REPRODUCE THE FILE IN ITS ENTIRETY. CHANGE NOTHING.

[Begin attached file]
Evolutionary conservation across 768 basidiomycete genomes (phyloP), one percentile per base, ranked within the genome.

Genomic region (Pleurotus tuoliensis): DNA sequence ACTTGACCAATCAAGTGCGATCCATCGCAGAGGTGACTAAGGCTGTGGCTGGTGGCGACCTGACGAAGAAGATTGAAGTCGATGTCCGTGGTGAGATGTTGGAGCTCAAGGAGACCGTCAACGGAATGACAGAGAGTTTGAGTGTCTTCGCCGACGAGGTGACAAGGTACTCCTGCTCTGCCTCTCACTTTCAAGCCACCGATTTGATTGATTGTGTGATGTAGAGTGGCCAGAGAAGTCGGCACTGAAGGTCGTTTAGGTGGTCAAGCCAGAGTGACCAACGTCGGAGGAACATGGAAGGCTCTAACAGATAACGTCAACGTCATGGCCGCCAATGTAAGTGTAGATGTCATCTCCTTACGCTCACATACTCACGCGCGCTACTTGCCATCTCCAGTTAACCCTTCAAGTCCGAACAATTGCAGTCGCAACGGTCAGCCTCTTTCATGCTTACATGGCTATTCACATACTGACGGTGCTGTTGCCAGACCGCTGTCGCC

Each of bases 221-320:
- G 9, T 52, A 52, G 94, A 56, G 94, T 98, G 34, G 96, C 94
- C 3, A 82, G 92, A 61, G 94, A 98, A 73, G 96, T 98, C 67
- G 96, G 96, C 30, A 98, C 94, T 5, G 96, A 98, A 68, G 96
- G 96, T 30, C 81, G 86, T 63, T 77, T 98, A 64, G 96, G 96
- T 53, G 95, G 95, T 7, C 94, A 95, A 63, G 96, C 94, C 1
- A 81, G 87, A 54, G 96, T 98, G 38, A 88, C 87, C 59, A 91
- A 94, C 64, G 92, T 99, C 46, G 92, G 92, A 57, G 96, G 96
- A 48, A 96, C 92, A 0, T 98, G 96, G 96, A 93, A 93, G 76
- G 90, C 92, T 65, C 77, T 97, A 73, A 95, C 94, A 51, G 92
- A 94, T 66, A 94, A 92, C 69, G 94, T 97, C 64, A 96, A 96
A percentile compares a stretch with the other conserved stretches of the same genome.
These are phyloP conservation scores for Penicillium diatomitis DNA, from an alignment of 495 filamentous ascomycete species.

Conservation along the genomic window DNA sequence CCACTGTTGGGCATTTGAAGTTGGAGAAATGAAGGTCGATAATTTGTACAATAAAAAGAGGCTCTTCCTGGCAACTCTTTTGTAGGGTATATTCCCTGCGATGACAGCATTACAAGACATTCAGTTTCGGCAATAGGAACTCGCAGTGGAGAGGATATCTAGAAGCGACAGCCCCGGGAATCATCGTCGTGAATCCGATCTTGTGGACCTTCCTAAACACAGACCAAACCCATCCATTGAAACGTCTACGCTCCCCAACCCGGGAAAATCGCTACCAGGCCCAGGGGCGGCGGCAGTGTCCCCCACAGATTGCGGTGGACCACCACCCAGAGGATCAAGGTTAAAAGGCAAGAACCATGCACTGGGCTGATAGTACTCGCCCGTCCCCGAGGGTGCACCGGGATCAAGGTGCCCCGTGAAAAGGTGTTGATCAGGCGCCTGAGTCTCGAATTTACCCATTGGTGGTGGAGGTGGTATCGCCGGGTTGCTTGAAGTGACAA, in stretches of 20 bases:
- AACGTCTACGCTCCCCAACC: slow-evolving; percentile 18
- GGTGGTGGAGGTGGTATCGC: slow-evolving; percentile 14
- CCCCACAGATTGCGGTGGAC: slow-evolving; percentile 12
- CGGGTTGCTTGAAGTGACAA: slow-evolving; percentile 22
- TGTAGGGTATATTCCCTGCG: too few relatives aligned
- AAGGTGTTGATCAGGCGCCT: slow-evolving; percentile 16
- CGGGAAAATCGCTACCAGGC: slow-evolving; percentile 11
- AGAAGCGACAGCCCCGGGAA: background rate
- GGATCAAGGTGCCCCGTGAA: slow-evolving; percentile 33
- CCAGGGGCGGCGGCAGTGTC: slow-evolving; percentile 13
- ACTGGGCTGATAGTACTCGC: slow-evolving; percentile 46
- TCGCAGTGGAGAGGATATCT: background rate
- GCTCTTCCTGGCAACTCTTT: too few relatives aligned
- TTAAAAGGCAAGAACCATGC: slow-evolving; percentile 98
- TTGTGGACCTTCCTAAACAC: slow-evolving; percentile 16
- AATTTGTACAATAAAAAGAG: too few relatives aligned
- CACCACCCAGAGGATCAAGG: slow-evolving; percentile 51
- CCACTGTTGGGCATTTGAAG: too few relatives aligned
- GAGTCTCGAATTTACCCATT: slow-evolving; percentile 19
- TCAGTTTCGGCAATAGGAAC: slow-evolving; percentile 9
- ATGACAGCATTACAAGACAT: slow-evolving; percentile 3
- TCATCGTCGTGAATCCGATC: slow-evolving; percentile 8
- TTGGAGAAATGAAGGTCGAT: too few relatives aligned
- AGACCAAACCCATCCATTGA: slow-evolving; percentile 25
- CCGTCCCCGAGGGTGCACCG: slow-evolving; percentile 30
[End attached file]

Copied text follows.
Evolutionary conservation across 768 basidiomycete genomes (phyloP), one percentile per base, ranked within the genome.

Genomic region (Pleurotus tuoliensis): DNA sequence ACTTGACCAATCAAGTGCGATCCATCGCAGAGGTGACTAAGGCTGTGGCTGGTGGCGACCTGACGAAGAAGATTGAAGTCGATGTCCGTGGTGAGATGTTGGAGCTCAAGGAGACCGTCAACGGAATGACAGAGAGTTTGAGTGTCTTCGCCGACGAGGTGACAAGGTACTCCTGCTCTGCCTCTCACTTTCAAGCCACCGATTTGATTGATTGTGTGATGTAGAGTGGCCAGAGAAGTCGGCACTGAAGGTCGTTTAGGTGGTCAAGCCAGAGTGACCAACGTCGGAGGAACATGGAAGGCTCTAACAGATAACGTCAACGTCATGGCCGCCAATGTAAGTGTAGATGTCATCTCCTTACGCTCACATACTCACGCGCGCTACTTGCCATCTCCAGTTAACCCTTCAAGTCCGAACAATTGCAGTCGCAACGGTCAGCCTCTTTCATGCTTACATGGCTATTCACATACTGACGGTGCTGTTGCCAGACCGCTGTCGCC

Each of bases 221-320:
- G 9, T 52, A 52, G 94, A 56, G 94, T 98, G 34, G 96, C 94
- C 3, A 82, G 92, A 61, G 94, A 98, A 73, G 96, T 98, C 67
- G 96, G 96, C 30, A 98, C 94, T 5, G 96, A 98, A 68, G 96
- G 96, T 30, C 81, G 86, T 63, T 77, T 98, A 64, G 96, G 96
- T 53, G 95, G 95, T 7, C 94, A 95, A 63, G 96, C 94, C 1
- A 81, G 87, A 54, G 96, T 98, G 38, A 88, C 87, C 59, A 91
- A 94, C 64, G 92, T 99, C 46, G 92, G 92, A 57, G 96, G 96
- A 48, A 96, C 92, A 0, T 98, G 96, G 96, A 93, A 93, G 76
- G 90, C 92, T 65, C 77, T 97, A 73, A 95, C 94, A 51, G 92
- A 94, T 66, A 94, A 92, C 69, G 94, T 97, C 64, A 96, A 96
A percentile compares a stretch with the other conserved stretches of the same genome.
These are phyloP conservation scores for Penicillium diatomitis DNA, from an alignment of 495 filamentous ascomycete species.

Conservation along the genomic window DNA sequence CCACTGTTGGGCATTTGAAGTTGGAGAAATGAAGGTCGATAATTTGTACAATAAAAAGAGGCTCTTCCTGGCAACTCTTTTGTAGGGTATATTCCCTGCGATGACAGCATTACAAGACATTCAGTTTCGGCAATAGGAACTCGCAGTGGAGAGGATATCTAGAAGCGACAGCCCCGGGAATCATCGTCGTGAATCCGATCTTGTGGACCTTCCTAAACACAGACCAAACCCATCCATTGAAACGTCTACGCTCCCCAACCCGGGAAAATCGCTACCAGGCCCAGGGGCGGCGGCAGTGTCCCCCACAGATTGCGGTGGACCACCACCCAGAGGATCAAGGTTAAAAGGCAAGAACCATGCACTGGGCTGATAGTACTCGCCCGTCCCCGAGGGTGCACCGGGATCAAGGTGCCCCGTGAAAAGGTGTTGATCAGGCGCCTGAGTCTCGAATTTACCCATTGGTGGTGGAGGTGGTATCGCCGGGTTGCTTGAAGTGACAA, in stretches of 20 bases:
- AACGTCTACGCTCCCCAACC: slow-evolving; percentile 18
- GGTGGTGGAGGTGGTATCGC: slow-evolving; percentile 14
- CCCCACAGATTGCGGTGGAC: slow-evolving; percentile 12
- CGGGTTGCTTGAAGTGACAA: slow-evolving; percentile 22
- TGTAGGGTATATTCCCTGCG: too few relatives aligned
- AAGGTGTTGATCAGGCGCCT: slow-evolving; percentile 16
- CGGGAAAATCGCTACCAGGC: slow-evolving; percentile 11
- AGAAGCGACAGCCCCGGGAA: background rate
- GGATCAAGGTGCCCCGTGAA: slow-evolving; percentile 33
- CCAGGGGCGGCGGCAGTGTC: slow-evolving; percentile 13
- ACTGGGCTGATAGTACTCGC: slow-evolving; percentile 46
- TCGCAGTGGAGAGGATATCT: background rate
- GCTCTTCCTGGCAACTCTTT: too few relatives aligned
- TTAAAAGGCAAGAACCATGC: slow-evolving; percentile 98
- TTGTGGACCTTCCTAAACAC: slow-evolving; percentile 16
- AATTTGTACAATAAAAAGAG: too few relatives aligned
- CACCACCCAGAGGATCAAGG: slow-evolving; percentile 51
- CCACTGTTGGGCATTTGAAG: too few relatives aligned
- GAGTCTCGAATTTACCCATT: slow-evolving; percentile 19
- TCAGTTTCGGCAATAGGAAC: slow-evolving; percentile 9
- ATGACAGCATTACAAGACAT: slow-evolving; percentile 3
- TCATCGTCGTGAATCCGATC: slow-evolving; percentile 8
- TTGGAGAAATGAAGGTCGAT: too few relatives aligned
- AGACCAAACCCATCCATTGA: slow-evolving; percentile 25
- CCGTCCCCGAGGGTGCACCG: slow-evolving; percentile 30